However, many counter-extremism experts and analysts argue that these cries of ‘Islamophobia’ are unfair and even politically motivated largely by the same people and groups who provide an ideological ladder to Islamist extremists.

One of the groups named in the Policy Exchange report is the Muslim Council of Britain (MCB), which according to the report has been “consistently critical of the government’s counter-terrorism strategy” and has also circulated unsubstantiated claims about the programme.

Meanwhile, a spokesperson for the MCB claimed Policy Exchange has consistently led efforts to discourage cooperation between the authorities and the Muslim Council of Britain.

“It is therefore laughable that the Policy Exchange should now claim that we are the ones discouraging cooperation because we are exercising our democratic responsibility to scrutinise bad policy. The MCB has always repeatedly and loudly opposed all forms of terrorism, but the Policy Exchange’s amnesia fails to acknowledge this.”

The Policy Exchange report comes after Home Secretary Priti Patel indicated she wishes to overhaul the government’s counter-extremism strategy in the wake of the murder of the Conservative MP Sir David Amess, who was brutally stabbed to death in October 2021 by an ISIS fanatic named Ali Harbi Ali.

Ali Harbi Ali, the Islamist murderer of MP Sir David Amess

The statistics for terror-related incidents and arrests confirm the biggest terrorist threat to the UK remains Islamist terrorism. In the 12 months to December 2021, 50% of all counter-terrorism arrests were related to Islamist extremism.

Last year in October the United Kingdom raised its level of threat from Islamist terrorism to “severe” after two violent incidents in Liverpool and Essex.

Before that, in September MI5 Director general Ken McCallum revealed that a total of 31 late-stage terror plots have been foiled in the UK in the past four years.

The Policy Exchange report calls on the British government to withdraw funding and engagement from organisations which perpetuate false propaganda against Prevent programme.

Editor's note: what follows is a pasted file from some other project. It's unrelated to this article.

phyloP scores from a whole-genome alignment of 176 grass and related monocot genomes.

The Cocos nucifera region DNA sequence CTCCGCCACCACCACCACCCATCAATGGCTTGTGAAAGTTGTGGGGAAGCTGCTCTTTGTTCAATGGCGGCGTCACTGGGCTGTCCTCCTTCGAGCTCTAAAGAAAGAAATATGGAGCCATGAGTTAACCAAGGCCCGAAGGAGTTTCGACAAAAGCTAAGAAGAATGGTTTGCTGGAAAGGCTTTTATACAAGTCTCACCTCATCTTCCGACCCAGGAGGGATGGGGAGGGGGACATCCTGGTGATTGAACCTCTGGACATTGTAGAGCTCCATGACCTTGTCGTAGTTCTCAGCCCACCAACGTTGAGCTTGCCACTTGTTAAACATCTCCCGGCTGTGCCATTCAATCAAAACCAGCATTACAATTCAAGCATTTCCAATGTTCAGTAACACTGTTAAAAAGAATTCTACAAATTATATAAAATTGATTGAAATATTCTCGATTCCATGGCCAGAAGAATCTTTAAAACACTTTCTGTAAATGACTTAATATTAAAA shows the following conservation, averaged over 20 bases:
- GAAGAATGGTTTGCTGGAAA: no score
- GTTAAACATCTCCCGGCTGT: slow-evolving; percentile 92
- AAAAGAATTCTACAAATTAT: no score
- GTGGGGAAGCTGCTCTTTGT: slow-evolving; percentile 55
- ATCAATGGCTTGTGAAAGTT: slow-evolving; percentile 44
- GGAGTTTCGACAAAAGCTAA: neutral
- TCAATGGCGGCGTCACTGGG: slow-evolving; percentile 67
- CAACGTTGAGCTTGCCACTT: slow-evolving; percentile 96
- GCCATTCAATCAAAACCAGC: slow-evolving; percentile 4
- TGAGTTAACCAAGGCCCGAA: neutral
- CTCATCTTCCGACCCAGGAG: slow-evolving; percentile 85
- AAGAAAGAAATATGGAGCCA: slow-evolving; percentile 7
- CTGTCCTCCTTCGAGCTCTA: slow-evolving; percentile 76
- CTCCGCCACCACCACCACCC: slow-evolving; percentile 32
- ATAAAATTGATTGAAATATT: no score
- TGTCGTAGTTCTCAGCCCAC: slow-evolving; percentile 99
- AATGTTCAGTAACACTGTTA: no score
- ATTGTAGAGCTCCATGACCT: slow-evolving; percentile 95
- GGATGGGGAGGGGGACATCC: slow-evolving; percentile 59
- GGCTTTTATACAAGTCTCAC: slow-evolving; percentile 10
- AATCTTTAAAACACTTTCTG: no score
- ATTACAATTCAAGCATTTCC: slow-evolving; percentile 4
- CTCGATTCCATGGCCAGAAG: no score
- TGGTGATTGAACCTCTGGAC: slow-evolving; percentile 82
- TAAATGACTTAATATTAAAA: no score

“It would be reasonable to expect the proportion of Muslim Prevent referrals to be approximately equivalent to the proportion of terrorism-related arrests, investigations, and plots that involve Islamists. But this is not the case,” the Policy Exchange report argues. 

A Home Office spokesperson was quoted as saying: “Campaigns that seek to undermine the Prevent programme are irresponsible and dangerous. Eroding public trust in this way could discourage the referring of vulnerable people to the support they need, to protect them from a path toward radicalisation. It also threatens to undermine the brilliant work of dedicated professionals, who work tirelessly within communities to keep them safe from extremism.”

“It is always right that we learn lessons and improve our approach. That is why an Independent Review is in progress to assess how Prevent works, the impact of the programme, and how we can continue to develop our approach to protect people from radicalisation in future.”

Many counter-extremism experts agree that the British government should pay heed to the Policy Exchange report as countering the false narratives against counter-extremism initiatives like the Prevent are not only harmful to the Muslim community but also a danger to the larger British society and threatens the nation’s security.

Faran Jeffery

Faran Jeffery is Director General Operations and Head Consultant at Midstone Centre for International Affairs. He is also the Deputy Director of UK-based counter-extremism think tank ITCT. His specialization is in counter-terrorism, national security and foreign policy issues. He can be found on Twitter (@natsecjeff)